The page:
Ford Launches the OpenXC Program at CES 2013

OpenXC Today, January 10 Ford announced the launch of the OpenXC Program at CES 2013. OpenXC is an API to your car. It works off a small hardware module which reads and translate information from a car’s internal network. The module is isolated to ensure it can’t be used to brick your car. The module is based on the Arduino platform. The information can then be access by most Android applications using the OpenXC library. This allows the developer to make applications for the vehicle that have a better interface based on context. They can also integrate with other connected services offering you more insight into your cars operation.

OpenXC is a joint venture between Ford Motor Company and Bug Labs. What makes this program different from other existing programs is it is open-source and is built with the hobbyist and independent developer in mind.   It runs on a combination of Arduino and Android platforms. The code to get started will be released on Github and the Ford team will be monitoring Google Groups to answer any questions. OpenXC is not just a software program it can also be used to develop hardware that will extend your vehicle, like for example a Bluetooth Heads-up display.

“Ford is committed to innovating with the help of software and now hardware developers,” said Paul Mascarenas, Ford vice president and chief technical officer. “By connecting cars and trucks to wireless networks, and giving unheard-of access to vehicle data, entirely new application categories and hardware modules can be explored — safety, energy efficiency, sharing, health; the list goes on. OpenXC gives developers and researchers the tools they need to get involved.”

If you are an Android software or hardware developer who is interested in working on a project involving cars then you may want to look into Ford’s OpenXC Program.

This article written @ GeekNewsCentral.com and if seen anyplace else has been illegally re-posted.

 

Ford C-MAX Hybrid Review – First Drive Impressions


I had the chance to drive the New 2013 Ford C-MAX Hybrid in sunny Los Angeles along with Jeffery Powers from Geekazine.

My first impression of the car is that is a very nice looking vehicle. It defiantly has a Ford family resemblance. From the Grill and headlights on back, you can tell it’s a new Ford. The C-MAX is a name plate that has been used by Ford since 2003 in Europe and late this year, they are bringing it to the US. Totally redesigned for 2013, the C-MAX is built on the global chassis that the Ford Focus is based on, and will be built in Wayne Michigan for the Hybrid and Plug-in Hybrid (Energi) versions.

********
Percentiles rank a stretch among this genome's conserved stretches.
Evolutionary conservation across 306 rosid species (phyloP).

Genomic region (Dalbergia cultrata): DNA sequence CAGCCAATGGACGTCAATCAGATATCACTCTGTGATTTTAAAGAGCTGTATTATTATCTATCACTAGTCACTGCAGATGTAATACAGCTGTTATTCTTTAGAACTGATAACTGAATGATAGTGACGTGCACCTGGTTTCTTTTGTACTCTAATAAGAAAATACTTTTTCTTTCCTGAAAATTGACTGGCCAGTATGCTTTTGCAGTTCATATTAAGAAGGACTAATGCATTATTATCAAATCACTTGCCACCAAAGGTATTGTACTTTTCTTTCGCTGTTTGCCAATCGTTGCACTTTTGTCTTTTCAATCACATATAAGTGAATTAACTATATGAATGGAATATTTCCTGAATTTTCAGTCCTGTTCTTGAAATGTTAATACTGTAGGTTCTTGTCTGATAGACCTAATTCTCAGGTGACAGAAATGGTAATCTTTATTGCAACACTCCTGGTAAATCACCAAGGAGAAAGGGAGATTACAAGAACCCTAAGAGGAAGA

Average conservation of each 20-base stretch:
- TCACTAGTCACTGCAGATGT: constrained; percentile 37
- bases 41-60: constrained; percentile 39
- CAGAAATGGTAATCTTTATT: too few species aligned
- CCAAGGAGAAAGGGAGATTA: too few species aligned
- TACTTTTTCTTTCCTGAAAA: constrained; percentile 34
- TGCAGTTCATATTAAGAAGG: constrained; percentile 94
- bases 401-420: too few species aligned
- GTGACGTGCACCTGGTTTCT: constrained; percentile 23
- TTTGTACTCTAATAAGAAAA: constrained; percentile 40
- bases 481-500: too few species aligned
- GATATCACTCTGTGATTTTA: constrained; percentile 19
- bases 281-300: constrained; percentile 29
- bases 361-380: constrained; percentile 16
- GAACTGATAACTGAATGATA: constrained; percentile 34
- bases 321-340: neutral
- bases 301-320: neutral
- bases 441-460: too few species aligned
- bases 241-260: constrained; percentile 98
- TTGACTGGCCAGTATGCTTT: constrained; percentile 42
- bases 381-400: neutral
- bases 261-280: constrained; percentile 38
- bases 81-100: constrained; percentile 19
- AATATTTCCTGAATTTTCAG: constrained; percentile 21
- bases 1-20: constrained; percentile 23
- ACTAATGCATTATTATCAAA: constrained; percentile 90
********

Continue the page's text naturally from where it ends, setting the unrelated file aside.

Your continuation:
Our drive started off in West Hollywood California towards the coast and up the Pacific Coast Highway to Malibu. We drove in a good mix of Highway, City, and Mountains. In the 100 or so miles we put on the car, it averaged 38MPG according to the on-board readout. The EPA Estimates that the C-MAX Hybrid will get 47mpg highway and 47mpg city if driven conservatively.

The C-MAX has 50 more horsepower than the Prius V, which is a similar sized vehicle, and gets 7 more MPG. I did get a chance to drive the Prius V as a comparison and in the Mountains, the C-MAX definitely didn’t seem to be working as hard to climb the hills. I could really feel that extra 50hp!

The C-MAX Hybrid will be hitting the Ford showrooms sometime later this year at a price of around $25k.

If I were in the market for a small car (Hybrid or not) the C-MAX would be high on my list.

For more information about the C-MAX check out http://www.ford.com/cars/cmax/

Ford Announces New Silicon Valley Lab

Ford has just announced the opening of their brand new Silicon Valley Lab.  Nestled in the heart of the U.S. tech industry, the new lab will work closely with the innovators in the area in the hopes of bringing new technologies into being.  “We have been innovating for more than a century at Ford, but we acknowledge we don’t have a monopoly on creativity,” said Ford. “Our new office will complement our existing research efforts by allowing us to tap into the region that has been driving consumer technology forward in recent decades.”